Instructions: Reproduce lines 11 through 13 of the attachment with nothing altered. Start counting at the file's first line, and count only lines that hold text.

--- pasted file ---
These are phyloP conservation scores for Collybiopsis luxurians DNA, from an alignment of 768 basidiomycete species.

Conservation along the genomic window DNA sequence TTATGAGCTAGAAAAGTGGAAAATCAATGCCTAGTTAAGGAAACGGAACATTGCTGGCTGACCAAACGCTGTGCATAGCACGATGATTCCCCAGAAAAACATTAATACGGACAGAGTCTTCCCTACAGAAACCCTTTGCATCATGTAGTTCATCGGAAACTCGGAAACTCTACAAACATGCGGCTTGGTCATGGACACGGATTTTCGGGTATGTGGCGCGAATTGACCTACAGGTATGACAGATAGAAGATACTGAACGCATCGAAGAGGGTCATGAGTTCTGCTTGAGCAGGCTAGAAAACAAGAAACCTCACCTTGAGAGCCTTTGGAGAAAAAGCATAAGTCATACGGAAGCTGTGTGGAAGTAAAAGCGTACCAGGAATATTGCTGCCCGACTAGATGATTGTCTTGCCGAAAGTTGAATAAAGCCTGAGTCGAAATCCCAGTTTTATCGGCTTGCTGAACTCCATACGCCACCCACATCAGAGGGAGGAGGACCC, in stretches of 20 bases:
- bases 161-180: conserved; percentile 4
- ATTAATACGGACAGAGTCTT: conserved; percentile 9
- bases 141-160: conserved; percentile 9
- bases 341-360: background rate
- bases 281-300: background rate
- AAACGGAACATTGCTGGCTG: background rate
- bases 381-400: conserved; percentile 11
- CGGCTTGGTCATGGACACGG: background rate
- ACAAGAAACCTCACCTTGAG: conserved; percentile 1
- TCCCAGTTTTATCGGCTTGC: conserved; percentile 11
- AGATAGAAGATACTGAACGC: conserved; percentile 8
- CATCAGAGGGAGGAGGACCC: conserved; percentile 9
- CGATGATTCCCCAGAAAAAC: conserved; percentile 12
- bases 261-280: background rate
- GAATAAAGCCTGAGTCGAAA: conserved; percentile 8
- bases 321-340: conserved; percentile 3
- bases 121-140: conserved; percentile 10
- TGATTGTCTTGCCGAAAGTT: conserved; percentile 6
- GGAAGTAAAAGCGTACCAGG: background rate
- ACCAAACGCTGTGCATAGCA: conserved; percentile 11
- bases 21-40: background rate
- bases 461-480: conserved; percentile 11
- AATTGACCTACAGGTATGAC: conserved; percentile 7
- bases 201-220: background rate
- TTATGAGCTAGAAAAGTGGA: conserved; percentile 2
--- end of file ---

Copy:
- ACAAGAAACCTCACCTTGAG: conserved; percentile 1
- TCCCAGTTTTATCGGCTTGC: conserved; percentile 11
- AGATAGAAGATACTGAACGC: conserved; percentile 8